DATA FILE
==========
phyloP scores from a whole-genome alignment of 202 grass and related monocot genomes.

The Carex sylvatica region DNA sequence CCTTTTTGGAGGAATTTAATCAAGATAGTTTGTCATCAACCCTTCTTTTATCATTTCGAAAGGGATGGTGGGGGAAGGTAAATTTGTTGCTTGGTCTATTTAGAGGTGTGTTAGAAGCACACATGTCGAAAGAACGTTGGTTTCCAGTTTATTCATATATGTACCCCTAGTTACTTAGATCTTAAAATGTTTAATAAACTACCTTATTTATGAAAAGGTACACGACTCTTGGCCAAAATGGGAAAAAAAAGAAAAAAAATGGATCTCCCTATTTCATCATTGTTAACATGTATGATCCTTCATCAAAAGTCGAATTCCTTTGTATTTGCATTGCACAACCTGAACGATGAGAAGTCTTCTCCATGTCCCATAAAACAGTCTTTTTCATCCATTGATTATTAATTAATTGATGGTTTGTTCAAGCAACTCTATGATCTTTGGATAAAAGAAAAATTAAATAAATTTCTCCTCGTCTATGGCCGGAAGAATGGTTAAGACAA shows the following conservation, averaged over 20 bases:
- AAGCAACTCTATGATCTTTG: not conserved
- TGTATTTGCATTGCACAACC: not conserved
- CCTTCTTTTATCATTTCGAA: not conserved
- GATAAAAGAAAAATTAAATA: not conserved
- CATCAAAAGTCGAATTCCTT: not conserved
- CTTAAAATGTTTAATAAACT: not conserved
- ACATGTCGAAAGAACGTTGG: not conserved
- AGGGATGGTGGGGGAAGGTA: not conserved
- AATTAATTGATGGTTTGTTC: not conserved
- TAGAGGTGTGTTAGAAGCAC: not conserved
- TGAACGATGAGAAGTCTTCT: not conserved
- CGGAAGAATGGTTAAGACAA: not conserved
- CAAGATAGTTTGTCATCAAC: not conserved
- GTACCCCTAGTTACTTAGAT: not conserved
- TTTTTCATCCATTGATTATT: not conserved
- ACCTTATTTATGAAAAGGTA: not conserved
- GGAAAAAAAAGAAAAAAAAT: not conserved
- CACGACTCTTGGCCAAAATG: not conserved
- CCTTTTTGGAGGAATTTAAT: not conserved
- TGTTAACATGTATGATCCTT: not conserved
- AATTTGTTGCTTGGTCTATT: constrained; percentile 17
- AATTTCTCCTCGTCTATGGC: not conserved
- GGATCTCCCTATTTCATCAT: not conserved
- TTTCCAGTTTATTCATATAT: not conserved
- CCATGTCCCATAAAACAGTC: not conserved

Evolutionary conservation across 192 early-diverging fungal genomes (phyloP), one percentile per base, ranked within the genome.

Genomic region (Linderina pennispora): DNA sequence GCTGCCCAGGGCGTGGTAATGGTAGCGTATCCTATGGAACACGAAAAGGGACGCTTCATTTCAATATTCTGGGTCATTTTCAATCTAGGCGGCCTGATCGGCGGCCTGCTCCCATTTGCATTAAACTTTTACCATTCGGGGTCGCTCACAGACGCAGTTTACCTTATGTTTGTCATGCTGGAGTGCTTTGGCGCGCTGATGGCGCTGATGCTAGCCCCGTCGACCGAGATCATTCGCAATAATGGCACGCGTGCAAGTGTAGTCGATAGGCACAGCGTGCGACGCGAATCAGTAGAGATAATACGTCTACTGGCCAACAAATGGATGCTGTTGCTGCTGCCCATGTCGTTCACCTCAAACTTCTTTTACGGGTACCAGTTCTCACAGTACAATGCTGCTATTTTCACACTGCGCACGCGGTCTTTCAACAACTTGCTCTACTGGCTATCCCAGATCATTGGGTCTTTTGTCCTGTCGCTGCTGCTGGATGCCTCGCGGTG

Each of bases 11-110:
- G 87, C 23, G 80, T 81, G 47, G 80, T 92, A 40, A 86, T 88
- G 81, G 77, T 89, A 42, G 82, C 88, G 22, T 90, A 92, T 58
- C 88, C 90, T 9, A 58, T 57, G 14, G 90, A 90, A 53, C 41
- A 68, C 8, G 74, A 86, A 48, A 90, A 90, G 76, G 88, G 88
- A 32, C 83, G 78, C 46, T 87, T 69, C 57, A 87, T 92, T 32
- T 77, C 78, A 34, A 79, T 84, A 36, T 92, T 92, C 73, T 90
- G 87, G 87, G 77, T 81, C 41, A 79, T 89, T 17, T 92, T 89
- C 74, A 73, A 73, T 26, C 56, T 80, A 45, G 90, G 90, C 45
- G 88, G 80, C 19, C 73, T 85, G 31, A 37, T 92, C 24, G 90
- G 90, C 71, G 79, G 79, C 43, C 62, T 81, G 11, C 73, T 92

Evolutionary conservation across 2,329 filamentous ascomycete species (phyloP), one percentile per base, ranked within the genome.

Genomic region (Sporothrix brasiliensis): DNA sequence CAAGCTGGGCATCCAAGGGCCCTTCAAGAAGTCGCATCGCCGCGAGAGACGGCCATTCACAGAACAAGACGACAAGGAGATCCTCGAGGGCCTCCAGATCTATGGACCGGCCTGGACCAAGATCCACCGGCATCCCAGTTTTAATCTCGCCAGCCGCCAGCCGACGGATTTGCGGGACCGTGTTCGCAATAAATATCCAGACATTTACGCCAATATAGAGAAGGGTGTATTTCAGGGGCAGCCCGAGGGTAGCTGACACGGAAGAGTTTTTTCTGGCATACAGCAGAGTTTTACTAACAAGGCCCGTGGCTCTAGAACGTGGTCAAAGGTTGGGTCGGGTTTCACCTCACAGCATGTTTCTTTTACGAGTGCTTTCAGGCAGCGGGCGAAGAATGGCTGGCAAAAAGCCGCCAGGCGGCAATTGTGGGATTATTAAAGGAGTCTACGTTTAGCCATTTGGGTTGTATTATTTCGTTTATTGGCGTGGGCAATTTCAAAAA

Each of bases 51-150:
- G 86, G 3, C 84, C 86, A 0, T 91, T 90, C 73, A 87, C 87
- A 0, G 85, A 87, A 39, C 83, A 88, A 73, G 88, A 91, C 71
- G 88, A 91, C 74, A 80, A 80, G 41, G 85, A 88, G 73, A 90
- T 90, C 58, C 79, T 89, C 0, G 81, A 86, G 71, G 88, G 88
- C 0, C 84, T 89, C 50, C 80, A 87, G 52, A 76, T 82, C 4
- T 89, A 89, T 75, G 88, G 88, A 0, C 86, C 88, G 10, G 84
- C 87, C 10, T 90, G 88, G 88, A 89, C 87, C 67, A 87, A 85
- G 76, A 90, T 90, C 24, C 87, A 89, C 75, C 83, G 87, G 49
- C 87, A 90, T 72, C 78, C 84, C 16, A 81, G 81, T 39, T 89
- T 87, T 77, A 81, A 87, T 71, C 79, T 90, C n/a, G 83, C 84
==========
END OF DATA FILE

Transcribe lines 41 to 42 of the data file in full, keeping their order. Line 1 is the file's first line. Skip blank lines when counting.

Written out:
Evolutionary conservation across 2,329 filamentous ascomycete species (phyloP), one percentile per base, ranked within the genome.

Genomic region (Sporothrix brasiliensis): DNA sequence CAAGCTGGGCATCCAAGGGCCCTTCAAGAAGTCGCATCGCCGCGAGAGACGGCCATTCACAGAACAAGACGACAAGGAGATCCTCGAGGGCCTCCAGATCTATGGACCGGCCTGGACCAAGATCCACCGGCATCCCAGTTTTAATCTCGCCAGCCGCCAGCCGACGGATTTGCGGGACCGTGTTCGCAATAAATATCCAGACATTTACGCCAATATAGAGAAGGGTGTATTTCAGGGGCAGCCCGAGGGTAGCTGACACGGAAGAGTTTTTTCTGGCATACAGCAGAGTTTTACTAACAAGGCCCGTGGCTCTAGAACGTGGTCAAAGGTTGGGTCGGGTTTCACCTCACAGCATGTTTCTTTTACGAGTGCTTTCAGGCAGCGGGCGAAGAATGGCTGGCAAAAAGCCGCCAGGCGGCAATTGTGGGATTATTAAAGGAGTCTACGTTTAGCCATTTGGGTTGTATTATTTCGTTTATTGGCGTGGGCAATTTCAAAAA